API Development

Google Security Alert: Unsafe implementation of the interface X509TrustManager

UPDATE 3/9: Read our latest update on this issue.
If you have a Titanium Android app in Google Play, you might receive an email from the Google Play Team or see a Security alert in the Google Play Developer Console.
TL;DR Google detects a security issue in a Titanium class that by default is not actually used in production, but still there in the source code. We will have a Titanium SDK with a fix and instructions ready for you in time.
Keep Calm and Code Strong

The Alert

The email you might receive from Google reads:

Hello Google Play Developer,
Your app(s) listed at the end of this email use an unsafe implementation of the interface X509TrustManager. Specifically, the implementation ignores all SSL certificate validation errors when establishing an HTTPS connection to a remote host, thereby making your app vulnerable to man-in-the-middle attacks. An attacker could read transmitted data (such as login credentials) and even change the data transmitted on the HTTPS connection. If you have more than 20 affected apps in your account, please check the Developer Console for a full list.
To properly handle SSL certificate validation, change your code in the checkServerTrusted method of your custom X509TrustManager interface to raise either CertificateException or IllegalArgumentException whenever the certificate presented by the server does not meet your expectations. For technical questions, you can post to Stack Overflow and use the tags “android-security” and “TrustManager.”
Please address this issue as soon as possible and increment the version number of the upgraded APK. Beginning May 17, 2016, Google Play will block publishing of any new apps or updates containing the unsafe implementation of the interface X509TrustManager.
To confirm you’ve made the correct changes, submit the updated version of your app to the Developer Console and check back after five hours. If the app hasn’t been correctly upgraded, we will display a warning.
While these specific issues may not affect every app with the TrustManager implementation, it’s best not to ignore SSL certificate validation errors. Apps with vulnerabilities that expose users to risk of compromise may be considered dangerous products in violation of the Content Policy and section 4.4 of the Developer Distribution Agreement.
Apps must also comply with the Developer Distribution Agreement and Content Policy. If you feel we have sent this warning in error, contact our policy support team through the Google Play Developer Help Centre.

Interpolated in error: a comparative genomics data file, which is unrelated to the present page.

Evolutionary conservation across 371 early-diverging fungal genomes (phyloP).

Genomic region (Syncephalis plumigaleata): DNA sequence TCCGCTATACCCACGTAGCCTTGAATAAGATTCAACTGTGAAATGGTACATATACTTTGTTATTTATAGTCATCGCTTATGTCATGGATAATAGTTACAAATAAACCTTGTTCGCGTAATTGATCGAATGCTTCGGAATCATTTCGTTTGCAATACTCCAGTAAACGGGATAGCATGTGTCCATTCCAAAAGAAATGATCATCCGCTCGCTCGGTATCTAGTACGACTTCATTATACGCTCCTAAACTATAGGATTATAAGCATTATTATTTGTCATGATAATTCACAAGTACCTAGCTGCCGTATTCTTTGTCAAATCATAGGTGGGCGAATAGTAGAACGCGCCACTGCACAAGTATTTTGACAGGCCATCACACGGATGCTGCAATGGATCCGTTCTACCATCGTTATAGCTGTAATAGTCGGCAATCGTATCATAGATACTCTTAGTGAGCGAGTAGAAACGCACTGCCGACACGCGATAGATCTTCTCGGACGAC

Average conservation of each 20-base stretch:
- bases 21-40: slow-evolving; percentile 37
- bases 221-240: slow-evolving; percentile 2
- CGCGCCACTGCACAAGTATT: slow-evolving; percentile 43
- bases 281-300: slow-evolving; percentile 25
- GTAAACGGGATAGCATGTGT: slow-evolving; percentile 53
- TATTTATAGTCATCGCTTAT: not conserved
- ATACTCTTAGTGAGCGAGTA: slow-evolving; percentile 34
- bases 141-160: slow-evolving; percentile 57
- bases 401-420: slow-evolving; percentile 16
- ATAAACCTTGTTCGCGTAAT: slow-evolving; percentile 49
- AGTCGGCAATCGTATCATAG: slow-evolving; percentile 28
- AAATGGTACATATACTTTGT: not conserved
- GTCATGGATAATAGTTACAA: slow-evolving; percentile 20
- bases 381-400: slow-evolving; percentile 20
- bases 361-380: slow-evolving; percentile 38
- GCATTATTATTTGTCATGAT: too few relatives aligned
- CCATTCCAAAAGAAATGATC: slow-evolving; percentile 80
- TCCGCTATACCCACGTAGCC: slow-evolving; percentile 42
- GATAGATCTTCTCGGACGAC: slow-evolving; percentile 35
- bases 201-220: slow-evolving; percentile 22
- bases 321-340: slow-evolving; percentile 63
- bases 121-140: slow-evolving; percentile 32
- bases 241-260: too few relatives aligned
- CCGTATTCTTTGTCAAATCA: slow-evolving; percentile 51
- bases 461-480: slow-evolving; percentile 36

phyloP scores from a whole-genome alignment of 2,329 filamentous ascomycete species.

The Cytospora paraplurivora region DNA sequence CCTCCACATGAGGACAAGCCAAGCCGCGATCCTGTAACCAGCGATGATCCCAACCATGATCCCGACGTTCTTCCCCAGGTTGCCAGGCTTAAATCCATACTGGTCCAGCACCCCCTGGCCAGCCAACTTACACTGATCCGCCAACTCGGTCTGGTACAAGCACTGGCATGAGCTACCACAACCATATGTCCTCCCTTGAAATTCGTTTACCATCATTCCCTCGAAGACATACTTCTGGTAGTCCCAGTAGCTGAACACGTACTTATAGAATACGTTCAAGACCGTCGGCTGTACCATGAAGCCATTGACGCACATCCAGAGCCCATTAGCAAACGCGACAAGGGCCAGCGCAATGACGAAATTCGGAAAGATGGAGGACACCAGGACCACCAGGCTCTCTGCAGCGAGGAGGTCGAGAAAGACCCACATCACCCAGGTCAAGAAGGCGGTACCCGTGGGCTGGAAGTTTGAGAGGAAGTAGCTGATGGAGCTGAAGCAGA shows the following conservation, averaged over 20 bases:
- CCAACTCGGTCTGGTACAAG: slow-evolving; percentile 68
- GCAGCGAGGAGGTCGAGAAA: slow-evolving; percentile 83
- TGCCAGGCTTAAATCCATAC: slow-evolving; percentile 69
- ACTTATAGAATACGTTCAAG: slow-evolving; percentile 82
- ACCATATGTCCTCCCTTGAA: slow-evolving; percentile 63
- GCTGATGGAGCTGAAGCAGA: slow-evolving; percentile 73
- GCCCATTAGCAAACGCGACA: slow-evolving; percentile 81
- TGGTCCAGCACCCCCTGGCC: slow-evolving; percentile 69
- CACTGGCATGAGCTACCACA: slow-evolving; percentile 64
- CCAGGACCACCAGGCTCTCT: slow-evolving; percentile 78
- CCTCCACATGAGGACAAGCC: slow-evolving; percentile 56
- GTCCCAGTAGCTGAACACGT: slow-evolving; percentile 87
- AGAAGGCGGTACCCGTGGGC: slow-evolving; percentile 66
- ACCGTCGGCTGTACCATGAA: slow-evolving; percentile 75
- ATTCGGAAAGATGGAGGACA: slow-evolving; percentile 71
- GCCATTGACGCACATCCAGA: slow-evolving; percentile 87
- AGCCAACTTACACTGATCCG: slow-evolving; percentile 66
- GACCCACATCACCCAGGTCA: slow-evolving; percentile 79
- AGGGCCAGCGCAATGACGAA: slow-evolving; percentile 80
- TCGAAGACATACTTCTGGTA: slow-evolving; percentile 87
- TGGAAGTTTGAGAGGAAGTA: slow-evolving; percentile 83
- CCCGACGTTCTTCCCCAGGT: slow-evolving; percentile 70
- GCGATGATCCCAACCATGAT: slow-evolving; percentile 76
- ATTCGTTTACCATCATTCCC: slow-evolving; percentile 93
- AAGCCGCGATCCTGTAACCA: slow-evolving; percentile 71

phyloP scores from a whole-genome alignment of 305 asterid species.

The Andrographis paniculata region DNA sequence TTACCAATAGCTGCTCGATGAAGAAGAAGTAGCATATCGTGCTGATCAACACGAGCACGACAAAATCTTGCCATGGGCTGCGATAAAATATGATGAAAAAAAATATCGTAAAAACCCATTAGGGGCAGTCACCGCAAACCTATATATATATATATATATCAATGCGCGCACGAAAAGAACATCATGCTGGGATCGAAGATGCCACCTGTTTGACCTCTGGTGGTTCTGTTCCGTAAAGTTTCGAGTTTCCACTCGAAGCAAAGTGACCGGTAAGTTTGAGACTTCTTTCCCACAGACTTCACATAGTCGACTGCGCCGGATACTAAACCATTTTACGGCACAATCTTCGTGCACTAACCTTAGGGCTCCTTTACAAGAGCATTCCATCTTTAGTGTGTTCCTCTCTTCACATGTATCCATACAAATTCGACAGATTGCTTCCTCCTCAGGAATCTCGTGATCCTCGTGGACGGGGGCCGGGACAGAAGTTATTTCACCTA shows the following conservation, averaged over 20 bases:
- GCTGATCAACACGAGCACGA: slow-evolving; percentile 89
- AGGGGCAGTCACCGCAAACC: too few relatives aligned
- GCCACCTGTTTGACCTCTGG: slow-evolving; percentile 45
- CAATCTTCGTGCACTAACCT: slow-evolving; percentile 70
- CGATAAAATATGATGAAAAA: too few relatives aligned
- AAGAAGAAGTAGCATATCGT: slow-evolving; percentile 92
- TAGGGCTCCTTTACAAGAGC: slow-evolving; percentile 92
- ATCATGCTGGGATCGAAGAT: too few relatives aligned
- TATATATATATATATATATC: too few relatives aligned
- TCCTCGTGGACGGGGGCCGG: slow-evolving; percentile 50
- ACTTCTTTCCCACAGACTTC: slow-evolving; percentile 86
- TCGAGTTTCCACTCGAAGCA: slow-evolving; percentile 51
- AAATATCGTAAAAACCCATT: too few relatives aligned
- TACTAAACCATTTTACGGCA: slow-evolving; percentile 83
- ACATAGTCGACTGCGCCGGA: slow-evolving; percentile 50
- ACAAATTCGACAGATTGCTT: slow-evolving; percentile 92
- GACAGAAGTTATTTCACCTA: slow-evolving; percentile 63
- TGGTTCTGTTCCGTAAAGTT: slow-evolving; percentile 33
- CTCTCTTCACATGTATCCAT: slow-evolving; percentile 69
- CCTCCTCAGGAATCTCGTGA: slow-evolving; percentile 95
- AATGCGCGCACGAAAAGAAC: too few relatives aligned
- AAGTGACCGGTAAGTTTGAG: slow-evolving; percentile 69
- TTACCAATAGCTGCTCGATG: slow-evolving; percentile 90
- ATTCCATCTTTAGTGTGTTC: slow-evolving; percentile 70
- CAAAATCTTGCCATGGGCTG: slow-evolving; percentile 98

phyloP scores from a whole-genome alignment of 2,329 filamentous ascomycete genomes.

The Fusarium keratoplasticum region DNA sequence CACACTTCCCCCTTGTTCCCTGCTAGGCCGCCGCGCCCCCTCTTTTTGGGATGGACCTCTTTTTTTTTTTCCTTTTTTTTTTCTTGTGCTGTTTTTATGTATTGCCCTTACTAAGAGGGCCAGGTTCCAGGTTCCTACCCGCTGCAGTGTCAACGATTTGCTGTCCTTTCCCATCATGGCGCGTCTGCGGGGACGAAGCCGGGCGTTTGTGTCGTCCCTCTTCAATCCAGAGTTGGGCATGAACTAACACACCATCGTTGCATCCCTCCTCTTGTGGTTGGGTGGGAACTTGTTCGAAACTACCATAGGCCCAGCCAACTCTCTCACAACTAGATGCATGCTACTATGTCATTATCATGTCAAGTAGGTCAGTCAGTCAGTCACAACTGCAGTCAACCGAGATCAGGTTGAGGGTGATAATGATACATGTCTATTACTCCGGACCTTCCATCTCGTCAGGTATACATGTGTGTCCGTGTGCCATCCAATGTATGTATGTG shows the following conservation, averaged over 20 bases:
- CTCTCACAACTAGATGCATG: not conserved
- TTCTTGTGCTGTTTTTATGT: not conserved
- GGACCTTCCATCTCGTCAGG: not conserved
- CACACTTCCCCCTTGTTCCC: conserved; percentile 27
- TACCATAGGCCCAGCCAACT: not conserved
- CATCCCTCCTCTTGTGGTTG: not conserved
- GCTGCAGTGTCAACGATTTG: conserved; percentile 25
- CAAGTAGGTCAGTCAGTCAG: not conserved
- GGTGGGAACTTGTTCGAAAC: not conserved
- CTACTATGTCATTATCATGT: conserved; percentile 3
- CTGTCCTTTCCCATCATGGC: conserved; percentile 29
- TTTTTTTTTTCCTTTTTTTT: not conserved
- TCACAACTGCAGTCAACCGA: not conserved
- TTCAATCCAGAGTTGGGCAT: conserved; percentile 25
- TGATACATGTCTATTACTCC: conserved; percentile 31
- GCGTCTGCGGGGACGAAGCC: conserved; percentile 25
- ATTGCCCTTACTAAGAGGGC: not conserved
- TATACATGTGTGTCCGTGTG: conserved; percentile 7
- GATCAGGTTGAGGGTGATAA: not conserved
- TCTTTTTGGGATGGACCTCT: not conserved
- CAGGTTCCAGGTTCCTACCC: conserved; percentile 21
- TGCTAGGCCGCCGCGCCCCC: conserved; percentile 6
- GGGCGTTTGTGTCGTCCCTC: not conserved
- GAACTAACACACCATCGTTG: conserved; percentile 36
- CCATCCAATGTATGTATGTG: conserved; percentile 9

The email ends with a list of affected apps, versions and classes. Most likely, the only class listed will be ti.modules.titanium.network.NonValidatingTrustManager.

WARNING: If other classes are listed as well, these will be part of (third party) modules your app uses. Please work with the maintainers of those modules to get these fixed as well.

The Issue

We are tracking this issue on JIRA under TIMOB-20431. Please watch the ticket to get notified of updates.
The class ti.modules.titanium.network.NonValidatingTrustManager is what Google warns for. This class is used by Ti.Network.HTTPClient, but only when validatesSecurityCertificate is false. In production, this defaults to true.

WARNING: If for some reason you use the validatesSecurityCertificate property to set disable validation in production, start preparing your app and APIs now to no longer need this.

The class itself has included in production builds regardless of these settings, which is why Google still detects it as a security issue.

The Solution

We will have a Titanium SDK update ready in time for the May 17 deadline. From that day on, new apps and updates will need to be build with this or later versions. Until then you can continue to build with the existing versions and ignore the warning.

TIP: Now would be a good time to get your apps up to date with the current Titanium SDK version. The latest GA is 5.1.2, with 5.2.0 coming soon. If you update now, it will be a one-liner once the fix is there.

So again: Keep Calm and Code Strong. We’ve got your back.